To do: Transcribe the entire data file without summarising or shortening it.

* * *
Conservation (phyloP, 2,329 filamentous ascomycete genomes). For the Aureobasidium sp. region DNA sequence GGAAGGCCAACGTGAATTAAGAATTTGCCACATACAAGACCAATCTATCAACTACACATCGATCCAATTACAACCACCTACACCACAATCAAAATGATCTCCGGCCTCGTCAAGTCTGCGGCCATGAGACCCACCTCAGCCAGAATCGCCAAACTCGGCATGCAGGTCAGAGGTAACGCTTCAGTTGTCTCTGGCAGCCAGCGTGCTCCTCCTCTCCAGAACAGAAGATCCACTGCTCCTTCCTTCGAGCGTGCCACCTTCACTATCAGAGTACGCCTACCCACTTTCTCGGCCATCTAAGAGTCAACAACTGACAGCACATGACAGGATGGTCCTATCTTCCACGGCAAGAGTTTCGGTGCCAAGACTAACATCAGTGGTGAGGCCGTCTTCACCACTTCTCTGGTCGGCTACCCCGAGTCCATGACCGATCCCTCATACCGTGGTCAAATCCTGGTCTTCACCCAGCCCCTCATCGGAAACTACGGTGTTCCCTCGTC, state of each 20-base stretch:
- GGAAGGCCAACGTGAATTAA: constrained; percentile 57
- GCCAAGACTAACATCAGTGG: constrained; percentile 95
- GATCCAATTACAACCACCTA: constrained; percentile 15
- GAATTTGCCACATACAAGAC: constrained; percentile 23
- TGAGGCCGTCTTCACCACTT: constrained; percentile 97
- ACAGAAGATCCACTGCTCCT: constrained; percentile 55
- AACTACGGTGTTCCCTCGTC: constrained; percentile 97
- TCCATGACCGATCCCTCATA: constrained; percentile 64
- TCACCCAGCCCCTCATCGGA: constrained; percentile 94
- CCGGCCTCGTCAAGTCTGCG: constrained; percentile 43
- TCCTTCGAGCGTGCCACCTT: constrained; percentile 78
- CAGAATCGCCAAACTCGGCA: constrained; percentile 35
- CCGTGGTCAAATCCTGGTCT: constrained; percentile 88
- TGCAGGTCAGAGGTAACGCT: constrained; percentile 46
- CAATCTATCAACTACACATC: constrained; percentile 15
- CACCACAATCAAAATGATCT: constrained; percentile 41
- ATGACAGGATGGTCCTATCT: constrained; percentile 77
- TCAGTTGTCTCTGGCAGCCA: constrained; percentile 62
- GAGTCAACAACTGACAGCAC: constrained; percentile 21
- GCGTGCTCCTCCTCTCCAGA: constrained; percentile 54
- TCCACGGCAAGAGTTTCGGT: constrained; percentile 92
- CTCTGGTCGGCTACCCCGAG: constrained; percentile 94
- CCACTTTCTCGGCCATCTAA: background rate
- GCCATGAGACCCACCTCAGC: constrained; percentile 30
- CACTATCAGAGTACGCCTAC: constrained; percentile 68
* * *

Conservation (phyloP, 2,329 filamentous ascomycete genomes). For the Aureobasidium sp. region DNA sequence GGAAGGCCAACGTGAATTAAGAATTTGCCACATACAAGACCAATCTATCAACTACACATCGATCCAATTACAACCACCTACACCACAATCAAAATGATCTCCGGCCTCGTCAAGTCTGCGGCCATGAGACCCACCTCAGCCAGAATCGCCAAACTCGGCATGCAGGTCAGAGGTAACGCTTCAGTTGTCTCTGGCAGCCAGCGTGCTCCTCCTCTCCAGAACAGAAGATCCACTGCTCCTTCCTTCGAGCGTGCCACCTTCACTATCAGAGTACGCCTACCCACTTTCTCGGCCATCTAAGAGTCAACAACTGACAGCACATGACAGGATGGTCCTATCTTCCACGGCAAGAGTTTCGGTGCCAAGACTAACATCAGTGGTGAGGCCGTCTTCACCACTTCTCTGGTCGGCTACCCCGAGTCCATGACCGATCCCTCATACCGTGGTCAAATCCTGGTCTTCACCCAGCCCCTCATCGGAAACTACGGTGTTCCCTCGTC, state of each 20-base stretch:
- GGAAGGCCAACGTGAATTAA: constrained; percentile 57
- GCCAAGACTAACATCAGTGG: constrained; percentile 95
- GATCCAATTACAACCACCTA: constrained; percentile 15
- GAATTTGCCACATACAAGAC: constrained; percentile 23
- TGAGGCCGTCTTCACCACTT: constrained; percentile 97
- ACAGAAGATCCACTGCTCCT: constrained; percentile 55
- AACTACGGTGTTCCCTCGTC: constrained; percentile 97
- TCCATGACCGATCCCTCATA: constrained; percentile 64
- TCACCCAGCCCCTCATCGGA: constrained; percentile 94
- CCGGCCTCGTCAAGTCTGCG: constrained; percentile 43
- TCCTTCGAGCGTGCCACCTT: constrained; percentile 78
- CAGAATCGCCAAACTCGGCA: constrained; percentile 35
- CCGTGGTCAAATCCTGGTCT: constrained; percentile 88
- TGCAGGTCAGAGGTAACGCT: constrained; percentile 46
- CAATCTATCAACTACACATC: constrained; percentile 15
- CACCACAATCAAAATGATCT: constrained; percentile 41
- ATGACAGGATGGTCCTATCT: constrained; percentile 77
- TCAGTTGTCTCTGGCAGCCA: constrained; percentile 62
- GAGTCAACAACTGACAGCAC: constrained; percentile 21
- GCGTGCTCCTCCTCTCCAGA: constrained; percentile 54
- TCCACGGCAAGAGTTTCGGT: constrained; percentile 92
- CTCTGGTCGGCTACCCCGAG: constrained; percentile 94
- CCACTTTCTCGGCCATCTAA: background rate
- GCCATGAGACCCACCTCAGC: constrained; percentile 30
- CACTATCAGAGTACGCCTAC: constrained; percentile 68